Cherry Blossoms—Delicate Petals Long Admired
By Awake! writer in Japan
SINCE ancient times the Japanese have extolled the beauty of the sakura—the Japanese flowering cherry. So beloved are its delicate petals that the cherry blossom has risen above all other flowers in popularity and holds a special place in the history and culture of Japan. In fact, in some contexts the word “flower” in Japanese has come to mean the sakura. For more than a thousand years, the Japanese have adored cherry blossoms.
Numerous cherry trees gracefully dot the Japanese isles. You do not have to travel very far to come across one of the 300 or so varieties grown here. Each flower usually has five petals that are notched at the edges, although some varieties have many more petals. Several flowers form a single cluster. The colors of the petals range from nearly white to pink and even crimson, also including the subtle hues in between. The form and color of these blossoms have long been associated with symbols of purity and simplicity.
The sight of a cherry tree in full bloom commands attention. When bathed in soft sunlight filtering through clouds, its dainty petals give off a pinkish-white glow. An entire grove of cherry trees is even more stunning to behold.
A Magnificent Display
The Yoshino Mountains have been renowned for white cherry blossoms. This area has four large groves with over 100,000 cherry trees. One section is called Hitome Senbon, meaning ‘a thousand cherry trees at a glance.’ Literally as far as the eye can see, white blossoms brighten the surrounding hillside, giving it the appearance of being covered with snow. No wonder, then, that upwards of 350,000 people flock there each year to see the magnificent display!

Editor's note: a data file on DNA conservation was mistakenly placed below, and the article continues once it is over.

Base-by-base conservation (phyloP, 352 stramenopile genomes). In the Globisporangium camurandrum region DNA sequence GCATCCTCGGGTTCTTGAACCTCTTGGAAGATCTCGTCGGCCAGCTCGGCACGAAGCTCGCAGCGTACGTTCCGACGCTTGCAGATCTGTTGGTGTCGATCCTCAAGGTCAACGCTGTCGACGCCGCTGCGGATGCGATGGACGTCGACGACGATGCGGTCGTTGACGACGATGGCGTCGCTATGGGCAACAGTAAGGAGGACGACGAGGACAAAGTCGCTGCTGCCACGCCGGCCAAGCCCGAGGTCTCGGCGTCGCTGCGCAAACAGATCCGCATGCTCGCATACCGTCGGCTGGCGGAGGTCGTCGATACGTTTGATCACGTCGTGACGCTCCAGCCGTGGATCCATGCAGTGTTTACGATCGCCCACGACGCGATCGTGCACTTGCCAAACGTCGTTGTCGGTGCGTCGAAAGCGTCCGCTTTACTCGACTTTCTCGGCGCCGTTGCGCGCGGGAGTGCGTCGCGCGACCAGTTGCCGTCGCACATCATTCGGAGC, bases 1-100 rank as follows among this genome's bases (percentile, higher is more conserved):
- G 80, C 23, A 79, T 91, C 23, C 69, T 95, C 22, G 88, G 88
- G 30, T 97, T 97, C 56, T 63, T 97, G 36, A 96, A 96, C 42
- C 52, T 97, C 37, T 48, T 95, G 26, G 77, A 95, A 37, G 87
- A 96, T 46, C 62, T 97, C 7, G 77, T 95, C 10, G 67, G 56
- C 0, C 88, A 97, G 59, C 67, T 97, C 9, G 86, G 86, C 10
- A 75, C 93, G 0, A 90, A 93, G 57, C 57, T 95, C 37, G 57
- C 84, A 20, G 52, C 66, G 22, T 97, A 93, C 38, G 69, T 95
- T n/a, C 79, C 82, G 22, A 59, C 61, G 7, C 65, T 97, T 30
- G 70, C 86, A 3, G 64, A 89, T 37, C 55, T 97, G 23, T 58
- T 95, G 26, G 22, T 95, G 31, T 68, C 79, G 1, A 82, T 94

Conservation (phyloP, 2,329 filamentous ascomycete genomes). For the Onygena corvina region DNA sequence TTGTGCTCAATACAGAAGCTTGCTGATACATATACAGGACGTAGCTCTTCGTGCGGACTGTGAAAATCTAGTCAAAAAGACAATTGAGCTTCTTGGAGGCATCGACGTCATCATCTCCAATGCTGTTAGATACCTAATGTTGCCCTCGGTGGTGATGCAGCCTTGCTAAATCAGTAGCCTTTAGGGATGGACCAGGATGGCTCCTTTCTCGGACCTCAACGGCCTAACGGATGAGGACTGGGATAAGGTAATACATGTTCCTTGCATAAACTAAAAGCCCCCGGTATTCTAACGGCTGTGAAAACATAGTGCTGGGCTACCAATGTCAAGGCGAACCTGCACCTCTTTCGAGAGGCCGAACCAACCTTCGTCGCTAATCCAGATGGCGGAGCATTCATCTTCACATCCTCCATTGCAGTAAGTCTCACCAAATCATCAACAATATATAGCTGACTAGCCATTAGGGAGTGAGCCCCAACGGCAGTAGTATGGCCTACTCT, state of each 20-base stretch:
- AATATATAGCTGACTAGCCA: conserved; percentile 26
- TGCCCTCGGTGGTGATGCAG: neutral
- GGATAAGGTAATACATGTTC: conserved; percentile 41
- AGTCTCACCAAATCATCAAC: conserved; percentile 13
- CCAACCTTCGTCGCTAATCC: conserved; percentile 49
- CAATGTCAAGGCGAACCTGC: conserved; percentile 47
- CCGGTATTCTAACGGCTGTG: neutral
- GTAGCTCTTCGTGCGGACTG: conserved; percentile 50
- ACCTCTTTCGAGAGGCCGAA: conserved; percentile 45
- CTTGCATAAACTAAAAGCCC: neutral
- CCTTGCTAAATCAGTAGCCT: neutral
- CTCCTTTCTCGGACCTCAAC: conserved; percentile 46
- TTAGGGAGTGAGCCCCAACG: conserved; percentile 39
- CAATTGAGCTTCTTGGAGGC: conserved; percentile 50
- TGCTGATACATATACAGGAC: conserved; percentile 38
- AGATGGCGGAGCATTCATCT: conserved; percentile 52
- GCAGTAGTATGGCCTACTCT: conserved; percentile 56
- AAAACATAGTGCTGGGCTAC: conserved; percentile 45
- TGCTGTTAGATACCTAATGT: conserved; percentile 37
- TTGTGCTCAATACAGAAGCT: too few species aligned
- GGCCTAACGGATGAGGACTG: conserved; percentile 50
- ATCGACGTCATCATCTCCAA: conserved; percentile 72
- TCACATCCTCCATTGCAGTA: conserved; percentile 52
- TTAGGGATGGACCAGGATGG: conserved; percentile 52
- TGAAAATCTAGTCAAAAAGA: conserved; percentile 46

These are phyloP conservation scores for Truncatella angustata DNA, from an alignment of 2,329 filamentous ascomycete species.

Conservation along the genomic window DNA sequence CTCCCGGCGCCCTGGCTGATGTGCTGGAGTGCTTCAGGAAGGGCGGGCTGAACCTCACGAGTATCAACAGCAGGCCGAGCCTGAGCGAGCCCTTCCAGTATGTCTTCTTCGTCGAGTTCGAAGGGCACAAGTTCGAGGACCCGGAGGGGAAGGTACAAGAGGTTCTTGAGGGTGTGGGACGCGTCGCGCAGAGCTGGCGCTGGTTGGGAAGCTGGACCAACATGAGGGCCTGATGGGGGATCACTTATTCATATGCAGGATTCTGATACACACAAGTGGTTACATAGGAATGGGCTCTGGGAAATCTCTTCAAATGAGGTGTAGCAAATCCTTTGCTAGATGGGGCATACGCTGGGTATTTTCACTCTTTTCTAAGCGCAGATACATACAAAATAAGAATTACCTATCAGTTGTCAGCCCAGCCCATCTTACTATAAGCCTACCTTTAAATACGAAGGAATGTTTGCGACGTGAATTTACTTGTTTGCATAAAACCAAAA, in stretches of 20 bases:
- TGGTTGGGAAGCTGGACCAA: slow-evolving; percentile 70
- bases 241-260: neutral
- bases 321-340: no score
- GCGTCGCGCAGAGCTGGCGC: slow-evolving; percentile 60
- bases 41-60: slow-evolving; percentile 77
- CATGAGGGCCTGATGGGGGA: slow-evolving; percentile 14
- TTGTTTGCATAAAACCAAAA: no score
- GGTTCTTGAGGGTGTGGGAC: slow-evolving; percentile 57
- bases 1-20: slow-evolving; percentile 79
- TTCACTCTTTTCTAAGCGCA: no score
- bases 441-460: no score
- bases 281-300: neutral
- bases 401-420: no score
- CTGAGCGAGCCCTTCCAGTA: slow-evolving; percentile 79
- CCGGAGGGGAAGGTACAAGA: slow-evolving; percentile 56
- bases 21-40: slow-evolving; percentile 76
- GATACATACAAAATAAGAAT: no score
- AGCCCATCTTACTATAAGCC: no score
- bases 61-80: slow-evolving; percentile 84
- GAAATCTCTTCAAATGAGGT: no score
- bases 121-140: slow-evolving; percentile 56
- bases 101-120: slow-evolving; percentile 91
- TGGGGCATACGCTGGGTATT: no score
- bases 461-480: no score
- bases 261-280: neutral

Depending on how the cherry trees are planted, fascinating effects can be obtained. For example, parallel rows of cherry trees whose boughs reach out to touch one another form a ‘cherry tunnel.’ Imagine the cluster upon cluster of cherry blossoms overhead providing a pinkish-white canopy while underfoot the ground is sprinkled with petals.
The delicate flowers, however, do not last long—their peak being only two to three days. Depending on the weather, it may be even shorter.
Hanami—A Picnic Under Cherry Trees
The first wave of delicate blossoms begins in the south of the Japanese archipelago, in Okinawa, during January and continues progressively northward to Hokkaido until late May. This movement is also known as the cherry blossom front. Television, radio, newspapers, and even the Internet regularly report on the progress of the front. The news that the Japanese cherry trees are blooming causes millions to throng to areas where they can see them.
The custom of hanami, or “flower viewing,” dates back to the ancient past. And the flower in this case is always the cherry blossom. Already in the Heian era (794-1185), the nobility held parties to admire the sakura. In 1598 a warlord by the name of Hideyoshi Toyotomi held a cherry-blossom viewing party at the Daigoji temple in Kyoto. All the feudal lords as well as distinguished guests gathered under the flowering trees and recited poems that praised the blossoms. The women adorned themselves with garments featuring the elegant pattern of the sakura.